“We question all received wisdom in farming,” said Rebecca Hosking as she and her partner Tim Green showed me round their Devon farm. They only took the land over from her father last autumn, so in many ways it looks much the same as it did before, but they’re very clear about the direction they want it to take and have already started down that path.
They practice holistic grazing management, or mob grazing as it’s called. The key is to keep the animals in a tight mob on a small piece of ground for just one day and then move them on. This means that they’re never eating where they’ve recently pooed, always on clean ground. It also means the pasture can be managed much more intensively and constantly increase in quality. When animals have access to a large area they eat the most nutritious plants and leave the others, which means a constant decrease in quality.
The small, one-day paddocks are made with electric fences.
Their first aim is to get the sheep grazing on longer grass, rather than the short sward that they inherited from the previous management system. Longer grass means deeper roots, which means more organic matter added to the soil and more mineral nutrients brought up from the subsoil. It will also mean that the sheep eat some of the grass and trample some into the soil. By adjusting the size of the daily paddocks Rebecca and Tim can decide what proportion of the grass feeds the sheep and what proportion feeds the soil.
Little patches of bare soil like this will soon be a thing of the past.
Trampling in grass in anathema to conventional farmers, but it’s a key element in the holistic system. It’s a natural, home-grown source of soil fertility and it also helps to form a mat of organic material at the soil surface. This will keep the sheep’s feet off the soil, preventing lameness and enabling them to be kept outside all year round without damage to the soil.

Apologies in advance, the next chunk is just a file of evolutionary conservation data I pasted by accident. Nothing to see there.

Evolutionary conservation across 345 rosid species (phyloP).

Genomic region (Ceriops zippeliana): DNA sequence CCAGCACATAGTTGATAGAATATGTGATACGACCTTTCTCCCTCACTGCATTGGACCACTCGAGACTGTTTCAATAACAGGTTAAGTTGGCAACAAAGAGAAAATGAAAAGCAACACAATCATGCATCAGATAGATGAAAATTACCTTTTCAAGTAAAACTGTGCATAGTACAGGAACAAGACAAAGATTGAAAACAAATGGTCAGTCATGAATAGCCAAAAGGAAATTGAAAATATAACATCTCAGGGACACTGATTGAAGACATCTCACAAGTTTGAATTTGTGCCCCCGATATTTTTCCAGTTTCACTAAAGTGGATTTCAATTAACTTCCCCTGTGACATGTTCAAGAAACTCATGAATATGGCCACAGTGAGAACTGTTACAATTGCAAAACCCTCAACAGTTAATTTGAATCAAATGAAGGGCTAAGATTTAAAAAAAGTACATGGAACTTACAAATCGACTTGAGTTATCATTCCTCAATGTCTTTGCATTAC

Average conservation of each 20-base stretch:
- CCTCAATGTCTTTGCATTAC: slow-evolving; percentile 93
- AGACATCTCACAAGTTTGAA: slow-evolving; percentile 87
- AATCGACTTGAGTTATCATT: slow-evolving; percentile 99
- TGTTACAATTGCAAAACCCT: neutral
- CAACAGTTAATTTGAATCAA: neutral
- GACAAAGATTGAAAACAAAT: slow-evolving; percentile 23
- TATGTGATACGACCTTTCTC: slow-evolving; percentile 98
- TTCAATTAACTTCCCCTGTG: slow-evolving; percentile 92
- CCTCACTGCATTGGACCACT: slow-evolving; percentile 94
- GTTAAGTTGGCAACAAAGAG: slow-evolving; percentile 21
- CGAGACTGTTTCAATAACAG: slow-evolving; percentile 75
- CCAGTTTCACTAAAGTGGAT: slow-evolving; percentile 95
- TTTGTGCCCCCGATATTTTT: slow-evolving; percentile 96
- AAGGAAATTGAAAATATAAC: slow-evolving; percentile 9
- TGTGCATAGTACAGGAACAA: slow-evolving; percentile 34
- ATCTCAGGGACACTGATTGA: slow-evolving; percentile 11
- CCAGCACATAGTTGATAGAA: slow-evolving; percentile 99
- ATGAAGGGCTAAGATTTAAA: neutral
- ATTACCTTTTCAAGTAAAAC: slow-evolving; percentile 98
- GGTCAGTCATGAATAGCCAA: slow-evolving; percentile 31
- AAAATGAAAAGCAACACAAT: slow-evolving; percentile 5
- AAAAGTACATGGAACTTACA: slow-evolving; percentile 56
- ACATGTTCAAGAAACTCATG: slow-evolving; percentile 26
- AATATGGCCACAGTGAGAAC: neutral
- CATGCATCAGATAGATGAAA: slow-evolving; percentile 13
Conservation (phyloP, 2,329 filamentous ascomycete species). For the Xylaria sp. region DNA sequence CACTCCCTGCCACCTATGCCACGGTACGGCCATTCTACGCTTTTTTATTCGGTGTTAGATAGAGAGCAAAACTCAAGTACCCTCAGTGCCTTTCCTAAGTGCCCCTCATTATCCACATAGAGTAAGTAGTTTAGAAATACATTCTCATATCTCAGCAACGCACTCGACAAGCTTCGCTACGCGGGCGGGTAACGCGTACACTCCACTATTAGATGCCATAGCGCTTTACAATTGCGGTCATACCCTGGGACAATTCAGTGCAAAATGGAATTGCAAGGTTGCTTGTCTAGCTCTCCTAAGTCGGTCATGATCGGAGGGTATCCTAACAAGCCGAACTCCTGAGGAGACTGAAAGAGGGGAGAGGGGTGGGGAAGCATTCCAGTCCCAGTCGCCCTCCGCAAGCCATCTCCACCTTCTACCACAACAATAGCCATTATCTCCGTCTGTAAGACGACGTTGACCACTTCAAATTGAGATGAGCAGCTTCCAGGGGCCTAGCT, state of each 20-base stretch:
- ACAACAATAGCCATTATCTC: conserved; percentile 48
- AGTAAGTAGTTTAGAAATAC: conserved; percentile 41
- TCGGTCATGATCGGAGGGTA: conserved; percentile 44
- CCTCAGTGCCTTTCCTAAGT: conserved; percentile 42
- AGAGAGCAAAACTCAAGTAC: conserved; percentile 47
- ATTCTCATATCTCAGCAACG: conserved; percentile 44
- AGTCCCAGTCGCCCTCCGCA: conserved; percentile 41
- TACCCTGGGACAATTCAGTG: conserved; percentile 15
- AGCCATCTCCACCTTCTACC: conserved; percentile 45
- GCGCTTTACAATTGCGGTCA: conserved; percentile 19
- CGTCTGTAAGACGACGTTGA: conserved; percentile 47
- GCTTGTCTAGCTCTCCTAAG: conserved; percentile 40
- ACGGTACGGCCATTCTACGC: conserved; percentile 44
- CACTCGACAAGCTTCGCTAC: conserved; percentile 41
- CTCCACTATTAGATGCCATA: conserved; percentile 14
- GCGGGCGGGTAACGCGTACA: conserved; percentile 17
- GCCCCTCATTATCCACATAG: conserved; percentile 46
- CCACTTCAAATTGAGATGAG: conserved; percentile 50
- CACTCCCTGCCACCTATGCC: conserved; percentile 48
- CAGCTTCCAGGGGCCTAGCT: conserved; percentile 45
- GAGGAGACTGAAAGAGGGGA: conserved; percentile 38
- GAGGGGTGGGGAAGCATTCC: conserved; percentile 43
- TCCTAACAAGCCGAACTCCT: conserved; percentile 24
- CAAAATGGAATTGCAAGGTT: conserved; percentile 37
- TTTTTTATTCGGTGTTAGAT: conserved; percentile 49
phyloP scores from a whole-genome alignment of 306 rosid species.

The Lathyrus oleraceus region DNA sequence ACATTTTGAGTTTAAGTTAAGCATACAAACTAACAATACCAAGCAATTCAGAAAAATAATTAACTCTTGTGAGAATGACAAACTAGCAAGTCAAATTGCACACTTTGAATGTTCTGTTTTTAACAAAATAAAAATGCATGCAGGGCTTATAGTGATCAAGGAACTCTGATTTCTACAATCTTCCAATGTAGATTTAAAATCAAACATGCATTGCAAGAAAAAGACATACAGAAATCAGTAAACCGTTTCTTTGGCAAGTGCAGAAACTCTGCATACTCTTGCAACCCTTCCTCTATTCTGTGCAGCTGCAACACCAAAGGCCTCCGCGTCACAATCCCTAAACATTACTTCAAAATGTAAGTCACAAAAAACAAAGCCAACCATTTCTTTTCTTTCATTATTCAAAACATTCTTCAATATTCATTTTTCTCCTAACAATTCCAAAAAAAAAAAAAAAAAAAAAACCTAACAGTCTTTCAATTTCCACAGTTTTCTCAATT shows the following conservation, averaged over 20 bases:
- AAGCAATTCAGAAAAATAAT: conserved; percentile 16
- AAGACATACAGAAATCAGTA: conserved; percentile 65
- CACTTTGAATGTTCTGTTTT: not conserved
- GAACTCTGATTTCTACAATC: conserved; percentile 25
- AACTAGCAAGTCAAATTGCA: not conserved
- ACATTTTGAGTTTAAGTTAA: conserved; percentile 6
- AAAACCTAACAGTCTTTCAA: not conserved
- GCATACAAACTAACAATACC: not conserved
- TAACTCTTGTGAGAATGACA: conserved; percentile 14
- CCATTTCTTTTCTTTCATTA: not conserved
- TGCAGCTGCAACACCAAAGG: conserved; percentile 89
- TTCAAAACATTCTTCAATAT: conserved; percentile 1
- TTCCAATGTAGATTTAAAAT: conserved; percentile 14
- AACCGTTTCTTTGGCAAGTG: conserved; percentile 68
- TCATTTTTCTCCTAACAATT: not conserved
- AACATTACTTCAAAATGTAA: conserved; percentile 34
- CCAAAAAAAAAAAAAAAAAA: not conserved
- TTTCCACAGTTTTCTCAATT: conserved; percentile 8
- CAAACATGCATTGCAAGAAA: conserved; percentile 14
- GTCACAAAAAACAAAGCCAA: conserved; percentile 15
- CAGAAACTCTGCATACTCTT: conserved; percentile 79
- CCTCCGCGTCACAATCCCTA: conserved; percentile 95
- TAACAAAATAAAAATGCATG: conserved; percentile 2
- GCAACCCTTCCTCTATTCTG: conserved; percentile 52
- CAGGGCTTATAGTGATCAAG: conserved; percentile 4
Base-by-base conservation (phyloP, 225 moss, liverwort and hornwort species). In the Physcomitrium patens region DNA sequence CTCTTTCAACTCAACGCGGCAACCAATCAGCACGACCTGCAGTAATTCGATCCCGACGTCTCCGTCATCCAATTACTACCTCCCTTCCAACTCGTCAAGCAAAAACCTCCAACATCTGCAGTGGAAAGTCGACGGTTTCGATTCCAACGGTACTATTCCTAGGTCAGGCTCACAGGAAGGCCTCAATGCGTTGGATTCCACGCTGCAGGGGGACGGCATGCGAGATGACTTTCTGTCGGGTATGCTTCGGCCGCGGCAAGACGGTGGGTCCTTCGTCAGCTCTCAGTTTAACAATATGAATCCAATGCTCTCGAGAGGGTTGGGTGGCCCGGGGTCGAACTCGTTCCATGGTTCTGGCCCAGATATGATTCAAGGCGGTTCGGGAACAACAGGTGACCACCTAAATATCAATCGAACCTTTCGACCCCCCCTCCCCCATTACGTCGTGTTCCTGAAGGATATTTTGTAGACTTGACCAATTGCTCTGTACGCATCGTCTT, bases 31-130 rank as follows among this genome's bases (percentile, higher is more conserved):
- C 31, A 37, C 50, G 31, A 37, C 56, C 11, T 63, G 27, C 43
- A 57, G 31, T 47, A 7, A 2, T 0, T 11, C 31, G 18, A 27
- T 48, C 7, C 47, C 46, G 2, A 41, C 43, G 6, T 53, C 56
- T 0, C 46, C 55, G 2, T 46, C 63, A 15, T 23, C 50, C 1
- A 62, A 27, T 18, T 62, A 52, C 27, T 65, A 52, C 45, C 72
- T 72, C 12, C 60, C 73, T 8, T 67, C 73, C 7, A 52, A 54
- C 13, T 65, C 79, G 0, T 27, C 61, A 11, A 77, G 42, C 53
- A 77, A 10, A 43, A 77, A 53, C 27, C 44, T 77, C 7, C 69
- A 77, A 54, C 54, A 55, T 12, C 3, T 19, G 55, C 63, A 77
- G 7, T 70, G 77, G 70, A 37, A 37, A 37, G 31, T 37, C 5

“Why on earth did you choose Shetlands?” a neighbour asked them. “What are you breeding for, meat?”
“We’re breeding for health,” Rebecca replied. Shetland are a naturally short-tailed breed, originating from the wild sheep of northern Europe, rather than from the Middle East, which the more commercial breeds do. The ram is Icelandic, another short-tailed breed. Tim and Rebecca don’t worm the sheep, vaccinate them or treat lameness – they leave it to the natural immune system. Nor do they assist lambing – they don’t need to. Several lambs were born while I was there and they all popped out quite easily.
Odin, the Icelandic ram.
The electric fences mean that it’s easy to plant trees in the middle of the fields. Wherever the sheep are the trees can always be on the other side of a fence. They’ve already planted a network of fruit and other trees this way in some of the fields. They’re also looking at fodder trees to help feed the animals. They make no hay or silage. The only feed they bring in is just enough sheep nuts to train the ewes to follow a bucket. This makes it easy to move them, even down a public road with lots of junctions, which otherwise would need several people to block off the alternative routes.
Holly is a highly nutritious tree. This variety is almost thorn-free and has great potential as fodder.
This year they plan to introduce goats and pigs. Apparently the Large Black breed can thrive on a diet of herbage alone, though it does mean they grow much more slowly. They’re also thinking about turkeys, and they plan for cattle the year after next. They will also increase the diversity of the fields by sowing extra grasses, clovers and herbs. The trick is to sow them in the paddock where the animals will be the next day, then they get trodden in.
“In the first two years you suffer a financial hit,” said Tim, “as you’re feeding the soil more than the animals. Then, after year three or four the ‘golden acres’ effect starts and most farmers have found they can increase the stocking rate by two to three times.”
One thing that impressed me was the enthusiasm and imagination that Rebecca and Tim bring to the task of turning farming wisdom on its head. Another was their humility in the face of the complexity of nature. They quoted Allan Savory, the orginator of the system, “When you’re dealing with ecosystems, always assume you’re wrong.”